Baba Anand

21.03.2007 – 21.04.2007

Extract from the text by Jérôme Neutres, The Couture Art of Baba Anand, 75 Faubourg, Paris 2007

“Caskets of velvet and gilt: the setting is as important as the work itself. The works of Baba Anand are Pandora’s boxes in section, where real gods in fake jewellery coexist with the demigods of his childhood, their faces swimming in Swarovski crystal sequins amid foam hearts and artificial flowers. Raj Kapoor, Sharmila Tagore, Amitabh Bhachan and Krsna in every imaginable forms, but also the Mona Lisa with Krishna, the Moulin de la Galette in the Indian forest, and other combinations providing astonishing alchemical variations. Collages? “Collisions” Baba prefers to call them, Baba whose art is a permanent quest for the creative accident, for something “as beautiful as the chance meeting on a dissecting-table of a sewing-machine and an umbrella”, as the French poet Lautréamont once put it.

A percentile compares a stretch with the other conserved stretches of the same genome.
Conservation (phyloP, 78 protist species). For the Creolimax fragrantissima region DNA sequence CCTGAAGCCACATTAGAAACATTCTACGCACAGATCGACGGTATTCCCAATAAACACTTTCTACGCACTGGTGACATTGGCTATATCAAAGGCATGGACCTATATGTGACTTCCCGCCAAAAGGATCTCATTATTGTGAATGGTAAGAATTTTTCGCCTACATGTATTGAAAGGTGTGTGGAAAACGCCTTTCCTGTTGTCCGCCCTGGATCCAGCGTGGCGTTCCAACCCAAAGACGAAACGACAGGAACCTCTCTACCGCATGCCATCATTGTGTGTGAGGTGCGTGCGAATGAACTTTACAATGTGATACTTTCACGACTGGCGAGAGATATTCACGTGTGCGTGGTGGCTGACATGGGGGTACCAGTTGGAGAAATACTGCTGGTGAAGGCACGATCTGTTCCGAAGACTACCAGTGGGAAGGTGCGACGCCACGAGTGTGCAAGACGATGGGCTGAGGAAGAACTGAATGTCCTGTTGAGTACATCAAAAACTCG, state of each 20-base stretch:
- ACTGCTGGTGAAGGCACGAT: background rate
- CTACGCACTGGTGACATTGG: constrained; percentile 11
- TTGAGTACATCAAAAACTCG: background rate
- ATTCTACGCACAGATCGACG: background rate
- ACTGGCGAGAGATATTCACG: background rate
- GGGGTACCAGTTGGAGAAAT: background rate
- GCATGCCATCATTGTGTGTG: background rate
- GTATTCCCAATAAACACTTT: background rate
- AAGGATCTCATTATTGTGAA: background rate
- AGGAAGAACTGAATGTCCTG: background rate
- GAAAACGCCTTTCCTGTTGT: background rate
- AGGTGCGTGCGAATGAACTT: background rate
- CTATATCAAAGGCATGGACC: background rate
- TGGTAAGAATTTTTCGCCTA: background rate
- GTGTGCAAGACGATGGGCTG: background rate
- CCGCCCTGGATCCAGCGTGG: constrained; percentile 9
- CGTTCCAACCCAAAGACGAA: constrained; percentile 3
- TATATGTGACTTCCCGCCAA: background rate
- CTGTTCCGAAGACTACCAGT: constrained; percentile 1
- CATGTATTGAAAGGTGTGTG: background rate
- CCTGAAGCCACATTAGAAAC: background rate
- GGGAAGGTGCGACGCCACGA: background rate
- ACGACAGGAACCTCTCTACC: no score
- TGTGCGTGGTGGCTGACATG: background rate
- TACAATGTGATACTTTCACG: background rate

And was it not by chance that he became an artist? Baba began in the wold of fashion, and it was as he dressed people that he realised their world was not his, that there was another world to dress, one that fitted more closely with his inmost desires: the world os his childhood dreams, of the great sentimental films of his youth, of Bobby, Prince, Manoranjan, An evening in Paris. These objects of desire never left him, and they are still there, close to him in his room, in the form of posters and pictures from almanacs. Now he can work on them with his body and his hands, but free of the burden imposed by the fashion industry. “I like the expression ‘couture art’ for my work. In fact I’m still following my vocation as a fashion designer: it’s just that I only do made to measure now, and I only dress gods and film stars, not businessmen and diplomats”. He dresses the images he adores so as to pay tribute to them, the way one praises the gods by covering them with flowers and beads. He transforms objects to make them his own, just as the Hindu believer seeks to draw something of the divine into himself. The initial work breaks away from its creator and its purpose, and becomes the medium of expression for a subjectivity named Baba Anand. […]”